The constitution simply must be brought into line with modern day realities. Daryl Vaz never lived in the US for more than a year to attend school. It's too much to ask the Danville Walkers of the world to give up their citizenship in order to serve, as if they somehow cannot be trusted unless they do so.


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Tuesday, May 06, 2008

The Four Kinds of Information Available in Jamaica

Anyone who has lived in Jamaica for more than a few weeks knows what I am talking about.

There are at least four kinds of information, or in other words, four kinds of answers to an innocent question posed to a company or government entity. Those who move to Jamaica as either expats or returnees are the last to appreciate this fact, and get themselves in all sorts of trouble when they think that their should be only one.

For example, the answer to a simple question such as "How do get a driver's license if I already possess one from an overseas jurisdiction?" seems easy enough. However, the complexity offered by different answers makes it rough going for someone who is not used to "the runnings."

The Internet Answer
Only someone living far away would find, let alone believe, this first answer. Everyone in Jamaica knows that the project to put the organization's information on the "world-wide-web" was launched to further a politician's career, and once the lights were turned off the whole thing was abandoned due to either mismanagement or lack of funds.

The Written Answer
Once the overseas explorer has determined that the information they are reading online was useful for perhaps only a week or two back in 1999, they start looking for printed information. They might send a friend or relative to ask for information at the organization in question, and ask for it to be "sent up" to them.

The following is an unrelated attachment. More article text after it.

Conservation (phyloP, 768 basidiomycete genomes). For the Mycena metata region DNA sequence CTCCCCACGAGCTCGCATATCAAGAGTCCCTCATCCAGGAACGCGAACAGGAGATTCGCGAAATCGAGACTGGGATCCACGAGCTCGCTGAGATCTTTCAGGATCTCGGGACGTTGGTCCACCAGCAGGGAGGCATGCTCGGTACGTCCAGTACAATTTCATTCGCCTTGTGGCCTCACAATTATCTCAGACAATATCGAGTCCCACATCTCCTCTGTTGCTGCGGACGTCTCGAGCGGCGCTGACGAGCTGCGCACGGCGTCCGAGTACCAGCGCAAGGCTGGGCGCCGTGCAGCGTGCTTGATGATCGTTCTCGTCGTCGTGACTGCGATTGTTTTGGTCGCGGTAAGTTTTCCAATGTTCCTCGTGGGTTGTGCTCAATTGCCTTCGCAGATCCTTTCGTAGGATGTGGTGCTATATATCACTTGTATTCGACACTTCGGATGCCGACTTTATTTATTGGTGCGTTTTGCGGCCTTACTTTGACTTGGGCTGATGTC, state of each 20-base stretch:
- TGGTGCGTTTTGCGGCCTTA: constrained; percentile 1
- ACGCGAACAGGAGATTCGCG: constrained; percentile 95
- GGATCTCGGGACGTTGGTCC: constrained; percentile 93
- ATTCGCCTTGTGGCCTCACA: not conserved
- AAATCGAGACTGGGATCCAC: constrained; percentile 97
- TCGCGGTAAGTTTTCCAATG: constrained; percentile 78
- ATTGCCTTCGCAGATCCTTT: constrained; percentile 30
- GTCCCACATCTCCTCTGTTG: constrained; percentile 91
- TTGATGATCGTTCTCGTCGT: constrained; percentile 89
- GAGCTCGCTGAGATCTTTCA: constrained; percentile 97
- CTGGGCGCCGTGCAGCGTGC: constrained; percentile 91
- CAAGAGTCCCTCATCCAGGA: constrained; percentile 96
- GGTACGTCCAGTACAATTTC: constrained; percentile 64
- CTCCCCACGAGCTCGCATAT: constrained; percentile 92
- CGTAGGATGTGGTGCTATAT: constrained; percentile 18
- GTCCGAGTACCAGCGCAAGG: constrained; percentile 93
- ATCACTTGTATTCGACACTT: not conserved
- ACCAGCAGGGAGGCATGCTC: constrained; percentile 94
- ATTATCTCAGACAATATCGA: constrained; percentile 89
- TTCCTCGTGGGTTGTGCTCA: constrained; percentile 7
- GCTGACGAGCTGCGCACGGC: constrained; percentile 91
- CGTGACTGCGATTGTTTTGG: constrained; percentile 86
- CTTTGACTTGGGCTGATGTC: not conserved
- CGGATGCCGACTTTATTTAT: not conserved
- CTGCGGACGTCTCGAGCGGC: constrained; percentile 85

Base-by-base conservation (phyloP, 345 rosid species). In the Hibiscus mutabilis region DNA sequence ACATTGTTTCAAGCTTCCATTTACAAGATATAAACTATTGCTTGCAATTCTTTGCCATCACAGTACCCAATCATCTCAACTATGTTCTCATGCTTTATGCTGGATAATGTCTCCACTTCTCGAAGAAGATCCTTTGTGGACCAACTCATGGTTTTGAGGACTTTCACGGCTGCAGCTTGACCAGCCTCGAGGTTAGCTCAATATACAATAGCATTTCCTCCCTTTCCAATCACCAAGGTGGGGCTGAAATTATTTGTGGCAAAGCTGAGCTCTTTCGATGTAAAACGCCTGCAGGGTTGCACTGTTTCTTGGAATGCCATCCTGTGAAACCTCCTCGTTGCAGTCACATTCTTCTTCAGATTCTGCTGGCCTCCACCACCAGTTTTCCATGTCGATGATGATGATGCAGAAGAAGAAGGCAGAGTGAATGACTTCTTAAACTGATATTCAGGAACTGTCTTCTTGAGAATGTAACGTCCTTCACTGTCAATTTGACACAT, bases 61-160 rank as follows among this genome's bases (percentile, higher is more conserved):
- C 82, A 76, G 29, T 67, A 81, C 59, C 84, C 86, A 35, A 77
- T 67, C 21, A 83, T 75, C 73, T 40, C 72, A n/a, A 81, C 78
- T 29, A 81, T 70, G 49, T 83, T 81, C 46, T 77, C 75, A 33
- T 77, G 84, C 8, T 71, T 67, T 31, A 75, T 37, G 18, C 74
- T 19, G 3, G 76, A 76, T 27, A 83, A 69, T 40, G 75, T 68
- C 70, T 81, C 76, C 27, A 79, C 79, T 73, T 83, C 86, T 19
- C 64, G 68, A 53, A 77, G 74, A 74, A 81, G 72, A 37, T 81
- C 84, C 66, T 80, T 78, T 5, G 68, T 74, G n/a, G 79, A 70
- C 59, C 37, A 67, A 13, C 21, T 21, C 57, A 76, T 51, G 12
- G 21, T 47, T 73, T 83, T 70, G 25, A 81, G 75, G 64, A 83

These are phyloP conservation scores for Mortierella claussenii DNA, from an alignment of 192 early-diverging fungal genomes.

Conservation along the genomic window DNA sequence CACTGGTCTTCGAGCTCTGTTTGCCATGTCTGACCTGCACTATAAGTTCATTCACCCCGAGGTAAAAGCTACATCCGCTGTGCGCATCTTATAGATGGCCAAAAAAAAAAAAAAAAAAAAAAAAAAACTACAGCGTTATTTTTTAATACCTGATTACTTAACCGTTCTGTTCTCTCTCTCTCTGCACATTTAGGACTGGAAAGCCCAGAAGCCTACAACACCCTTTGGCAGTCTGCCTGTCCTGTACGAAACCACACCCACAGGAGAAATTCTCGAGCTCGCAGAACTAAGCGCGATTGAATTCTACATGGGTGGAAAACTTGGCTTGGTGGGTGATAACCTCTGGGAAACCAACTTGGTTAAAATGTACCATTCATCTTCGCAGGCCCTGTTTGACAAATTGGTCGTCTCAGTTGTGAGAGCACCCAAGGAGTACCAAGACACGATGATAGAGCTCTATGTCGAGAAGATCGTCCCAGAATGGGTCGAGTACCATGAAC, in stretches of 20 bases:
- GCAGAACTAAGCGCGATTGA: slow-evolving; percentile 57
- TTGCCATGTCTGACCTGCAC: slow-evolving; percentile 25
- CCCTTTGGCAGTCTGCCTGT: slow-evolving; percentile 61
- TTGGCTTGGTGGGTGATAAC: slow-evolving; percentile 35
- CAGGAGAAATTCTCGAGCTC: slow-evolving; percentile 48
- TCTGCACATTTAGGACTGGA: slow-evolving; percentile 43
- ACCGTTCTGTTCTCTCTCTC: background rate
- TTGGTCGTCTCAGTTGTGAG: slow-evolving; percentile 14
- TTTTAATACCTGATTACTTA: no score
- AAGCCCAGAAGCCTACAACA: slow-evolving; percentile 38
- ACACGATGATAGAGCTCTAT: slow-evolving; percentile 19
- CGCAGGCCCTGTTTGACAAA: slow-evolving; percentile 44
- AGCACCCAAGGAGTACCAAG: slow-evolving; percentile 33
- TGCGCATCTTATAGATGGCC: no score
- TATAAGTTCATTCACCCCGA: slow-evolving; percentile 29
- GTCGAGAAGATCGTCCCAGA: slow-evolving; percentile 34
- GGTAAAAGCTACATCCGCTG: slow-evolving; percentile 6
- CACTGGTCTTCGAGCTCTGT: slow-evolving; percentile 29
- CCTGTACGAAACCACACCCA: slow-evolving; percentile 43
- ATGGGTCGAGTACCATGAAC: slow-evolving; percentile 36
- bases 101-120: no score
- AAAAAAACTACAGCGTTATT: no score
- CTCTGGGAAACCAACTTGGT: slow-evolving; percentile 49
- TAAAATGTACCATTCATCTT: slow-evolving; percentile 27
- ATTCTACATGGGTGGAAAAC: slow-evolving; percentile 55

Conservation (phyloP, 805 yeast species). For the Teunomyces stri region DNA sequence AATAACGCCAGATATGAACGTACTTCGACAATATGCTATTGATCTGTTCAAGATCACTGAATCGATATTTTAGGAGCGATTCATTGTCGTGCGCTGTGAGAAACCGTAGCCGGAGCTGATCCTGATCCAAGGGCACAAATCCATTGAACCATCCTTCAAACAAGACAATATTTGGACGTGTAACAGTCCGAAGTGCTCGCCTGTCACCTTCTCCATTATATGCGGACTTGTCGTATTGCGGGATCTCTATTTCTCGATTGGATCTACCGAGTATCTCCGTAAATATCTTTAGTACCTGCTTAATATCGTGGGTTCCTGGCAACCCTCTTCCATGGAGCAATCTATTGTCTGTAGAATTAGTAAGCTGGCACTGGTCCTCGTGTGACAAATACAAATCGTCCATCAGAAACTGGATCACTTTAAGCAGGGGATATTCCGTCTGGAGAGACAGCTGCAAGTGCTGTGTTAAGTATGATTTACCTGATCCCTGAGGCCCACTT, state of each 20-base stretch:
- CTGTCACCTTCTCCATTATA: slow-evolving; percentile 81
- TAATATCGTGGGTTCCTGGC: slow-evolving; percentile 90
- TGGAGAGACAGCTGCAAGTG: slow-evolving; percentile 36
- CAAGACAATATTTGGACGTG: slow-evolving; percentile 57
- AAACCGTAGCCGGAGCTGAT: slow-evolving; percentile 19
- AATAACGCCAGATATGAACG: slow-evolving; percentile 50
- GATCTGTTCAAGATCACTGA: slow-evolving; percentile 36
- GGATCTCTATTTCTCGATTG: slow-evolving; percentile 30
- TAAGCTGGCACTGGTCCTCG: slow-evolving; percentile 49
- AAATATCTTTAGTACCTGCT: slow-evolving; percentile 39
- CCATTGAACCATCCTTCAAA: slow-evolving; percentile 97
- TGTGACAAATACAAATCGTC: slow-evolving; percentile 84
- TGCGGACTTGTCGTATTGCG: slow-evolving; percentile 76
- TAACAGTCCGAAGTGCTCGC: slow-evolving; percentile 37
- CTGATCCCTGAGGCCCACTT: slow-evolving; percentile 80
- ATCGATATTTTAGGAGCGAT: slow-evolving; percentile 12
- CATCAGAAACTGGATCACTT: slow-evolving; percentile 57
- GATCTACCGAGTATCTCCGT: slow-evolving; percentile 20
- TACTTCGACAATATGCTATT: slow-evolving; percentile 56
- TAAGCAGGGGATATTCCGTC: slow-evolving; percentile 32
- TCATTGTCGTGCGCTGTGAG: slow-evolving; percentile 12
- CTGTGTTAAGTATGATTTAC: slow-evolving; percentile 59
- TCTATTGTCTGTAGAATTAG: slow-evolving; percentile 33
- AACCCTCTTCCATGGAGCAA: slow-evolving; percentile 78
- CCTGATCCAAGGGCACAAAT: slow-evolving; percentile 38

Once the information arrives six weeks later they devour it, until they reach the last page where they read the fine print - "Copyright 1998." It turns out that their trusty agent either picked up stale information, which was all that was left, or didn't bother to ask whether or not there was more recent information printed.

The Spoken Answer
By now, some important deadline is looming, so the search turns to making phone calls in the hope of finding someone who can help. At first, no-one seems to work at the companies numbers, and it's curious to find that there are sometimes 10 numbers listed, or more. They all just ring and ring and ring.

The game is on to find a number that actually will be picked up. Time and money are wasted waiting and waiting until the caller learns that lunch-time, child-pick-up-time, work-soon-done time, too-early-in-the-morning-time and too-close-to-lunch-time are all bad times to call. This leaves a 15 minute gap between 9:30 am and 9:45 am when someone will actually pick up the phone, but of course the gap caries between companies.

Once someone is reached, it's important to know that the person who answers is unlikely to be someone who actually knows anything. Their job is to answer the phone. Don't bother them trying to hold them to account for having accurate information. That's the exclusive province of those who don't ever answer the phones.

They will have some information to give. Just don't believe for a minute that it's accurate or complete. It's not to be believed, but at least it's based in part on the training they received back in 2005, so you know you are getting warmer.

The Only Answer that Counts
The deadline is now upon you and you are starting to get desperate. You spend your hundreds (or thousands) of US$ to fly Jamaica with all your feelings of frustration and your knowledge of "how things work so well in Toronto." You visit the offending office in person. As you walk in, your dress, hairstyle and accent give you away as a foreigner.